In an earlier blog, we provided an explanation on why the structural similarity (SSIM) index became the most popular objective model to predict perceived image/video quality, in both academia and industry. The contribution of SSIM is certainly outstanding, but is SSIM enough in real-world applications as the ultimate image/video quality measure or the ultimate image/video fidelity measure (considering its computation needs a reference image/video)?
The simple answer is NO. The complete answer could be a 100-page thesis, if not longer.
Note that the initial SSIM paper was published in 2004, and there are hundreds of papers published afterward that claimed to outperform SSIM in certain aspects, including many direct and indirect extensions of SSIM. While the progress in academic research is obvious, even now we can hardly find any other algorithm that achieves a better balance than SSIM between accuracy and complexity.
But this is not the main point here. Instead, the main question that needs to be asked is,
“What factors could stop hands-on video engineers from using SSIM in their daily work?”
Below is a list of real-world scenarios (mostly based on use cases in the video delivery industry) where one would not be “happy” using SSIM to measure video Quality-of-Experience (QoE):
- A high-quality high-resolution (e.g., 4K) source video is transcoded into multiple video streams of different resolutions (e.g., 1080, 720, 360, etc.) and different bit rates and we would like to know the quality of the transcoded videos. However, SSIM cannot be computed, because the source (reference) and test videos have different spatial resolutions.
- The same video stream shown on different display devices could result in very different perceptual QoE. For example, a strongly compressed video that exhibits very annoying artifacts on a 60-in TV (especially when watched closely) could appear to have fine quality when it is scaled to small size and viewed on a smartphone. However, SSIM is independent of viewing device and will give the same score.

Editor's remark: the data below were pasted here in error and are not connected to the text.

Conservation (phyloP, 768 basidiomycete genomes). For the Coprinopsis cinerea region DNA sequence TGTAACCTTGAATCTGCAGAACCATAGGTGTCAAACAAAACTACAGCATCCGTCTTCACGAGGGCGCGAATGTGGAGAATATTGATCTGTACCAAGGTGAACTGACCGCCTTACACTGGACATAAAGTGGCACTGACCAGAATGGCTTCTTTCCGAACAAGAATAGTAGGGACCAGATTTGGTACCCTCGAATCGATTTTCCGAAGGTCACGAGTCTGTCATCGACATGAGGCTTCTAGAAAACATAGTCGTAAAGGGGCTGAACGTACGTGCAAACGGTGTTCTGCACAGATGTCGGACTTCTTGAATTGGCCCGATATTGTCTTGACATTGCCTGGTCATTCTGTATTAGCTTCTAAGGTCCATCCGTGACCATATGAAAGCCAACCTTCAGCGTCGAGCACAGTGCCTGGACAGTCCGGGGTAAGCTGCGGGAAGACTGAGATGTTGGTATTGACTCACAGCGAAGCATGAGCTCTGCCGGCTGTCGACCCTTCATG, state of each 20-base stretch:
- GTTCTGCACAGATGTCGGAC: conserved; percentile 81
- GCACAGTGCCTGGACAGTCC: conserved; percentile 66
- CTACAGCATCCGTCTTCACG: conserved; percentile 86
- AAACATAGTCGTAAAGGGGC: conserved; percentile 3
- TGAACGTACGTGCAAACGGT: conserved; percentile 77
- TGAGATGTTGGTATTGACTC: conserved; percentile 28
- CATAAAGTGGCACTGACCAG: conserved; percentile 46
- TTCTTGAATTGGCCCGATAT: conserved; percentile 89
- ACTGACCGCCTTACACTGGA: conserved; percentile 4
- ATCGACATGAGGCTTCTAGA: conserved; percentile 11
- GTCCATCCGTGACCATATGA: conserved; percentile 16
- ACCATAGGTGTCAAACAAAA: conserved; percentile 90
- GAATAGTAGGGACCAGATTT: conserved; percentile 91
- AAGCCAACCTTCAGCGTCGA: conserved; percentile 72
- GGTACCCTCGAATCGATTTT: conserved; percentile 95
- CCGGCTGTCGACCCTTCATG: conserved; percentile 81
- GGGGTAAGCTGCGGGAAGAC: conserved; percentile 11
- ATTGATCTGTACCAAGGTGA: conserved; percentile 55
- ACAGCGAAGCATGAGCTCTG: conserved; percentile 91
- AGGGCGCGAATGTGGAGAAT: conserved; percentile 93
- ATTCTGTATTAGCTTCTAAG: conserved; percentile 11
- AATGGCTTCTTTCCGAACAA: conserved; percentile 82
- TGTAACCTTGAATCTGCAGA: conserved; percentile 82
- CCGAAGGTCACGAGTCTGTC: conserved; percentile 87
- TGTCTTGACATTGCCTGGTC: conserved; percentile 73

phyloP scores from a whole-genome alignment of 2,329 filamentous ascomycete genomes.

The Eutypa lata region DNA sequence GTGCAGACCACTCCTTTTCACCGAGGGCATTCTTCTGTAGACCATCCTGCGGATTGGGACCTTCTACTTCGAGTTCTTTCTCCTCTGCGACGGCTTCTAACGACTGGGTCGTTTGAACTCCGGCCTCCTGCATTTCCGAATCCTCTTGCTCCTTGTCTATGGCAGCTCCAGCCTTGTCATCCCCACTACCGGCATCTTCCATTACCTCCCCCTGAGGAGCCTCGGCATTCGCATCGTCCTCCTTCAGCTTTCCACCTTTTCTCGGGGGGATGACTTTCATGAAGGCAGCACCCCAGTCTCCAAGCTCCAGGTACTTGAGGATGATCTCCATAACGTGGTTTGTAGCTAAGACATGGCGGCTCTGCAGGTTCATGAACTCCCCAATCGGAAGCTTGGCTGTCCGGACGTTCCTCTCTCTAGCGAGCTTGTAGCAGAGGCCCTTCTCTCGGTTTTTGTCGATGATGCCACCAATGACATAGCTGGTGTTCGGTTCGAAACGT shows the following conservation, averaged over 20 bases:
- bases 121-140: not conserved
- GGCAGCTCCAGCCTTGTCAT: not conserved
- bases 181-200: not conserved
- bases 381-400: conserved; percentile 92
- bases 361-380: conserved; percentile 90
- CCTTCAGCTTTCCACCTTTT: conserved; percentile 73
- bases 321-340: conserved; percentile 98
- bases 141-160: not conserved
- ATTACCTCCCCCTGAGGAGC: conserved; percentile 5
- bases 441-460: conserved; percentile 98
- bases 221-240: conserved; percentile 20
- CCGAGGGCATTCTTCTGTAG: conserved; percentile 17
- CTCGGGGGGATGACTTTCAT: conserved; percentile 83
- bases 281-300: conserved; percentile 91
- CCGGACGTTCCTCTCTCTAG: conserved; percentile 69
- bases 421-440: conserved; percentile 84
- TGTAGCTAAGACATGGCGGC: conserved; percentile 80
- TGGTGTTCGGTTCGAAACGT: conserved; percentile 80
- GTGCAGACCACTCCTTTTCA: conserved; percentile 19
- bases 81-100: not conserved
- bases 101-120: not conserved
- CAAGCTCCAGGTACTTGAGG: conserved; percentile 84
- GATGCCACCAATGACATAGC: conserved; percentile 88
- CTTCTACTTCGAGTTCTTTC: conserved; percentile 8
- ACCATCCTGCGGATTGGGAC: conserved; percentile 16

- The same compressed video stream is shown on a laptop twice, one at full screen and one in a small window. Again, the viewer’s QoE is very different in two cases, but SSIM can only provide the same score.
- A high dynamic range (HDR) video (10 bits, 12 bits or 16 bits) is tone mapped to a standard dynamic range (SDR) video (8 bits) and shown on an SDR display. There is certainly information loss that we would like to capture. However, SSIM does not apply because it cannot compare images/videos with different dynamic ranges.
- A high dynamic range (HDR) video is compressed and shown on an HDR display. SSIM is computable (because it allows setting the dynamic range of the image), but it has not been validated whether it provides meaningful scores on HDR video content.
- A high frame rate (HFR) video (60fps, 120fps, etc.) is downsampled along the temporal direction to a low frame rate (LFR) video (30fps, 15fps, etc.). One would like to know what the impact is of the downsampling process on visual QoE, or what is the QoE benefit of using HFR video against LFR video. However, SSIM does not apply because it cannot compare videos with different temporal resolutions.
- An engineer wants to use a QoE measure to provide real-time control in a software-based video processing/compression system. Although SSIM is not computationally demanding, it is still difficult to be computed in real-time with software, especially for HD or UltraHD videos.
- An engineer works hard to improve a video processing/compression method and the SSIM score of the resulting video improves from 0.90 to 0.94. But how to interpret it? Does this mean the improvement is negligible, or highly visible? If it is visible, does the improvement raise the visual QoE from “good” to “excellent” range? The SSIM measure itself does not give an answer, which likely depends on the video content and application scenarios.
The list may be extended further, but what has been said above is sufficient to conclude that SSIM is NOT enough in real-world applications. At this point, the SSIMPLUS model developed by SSIMWAVE Inc. is the only existing method that addresses all of the above problems. However, the game will never end, as new needs will continuously emerge, which will provoke new development in the future.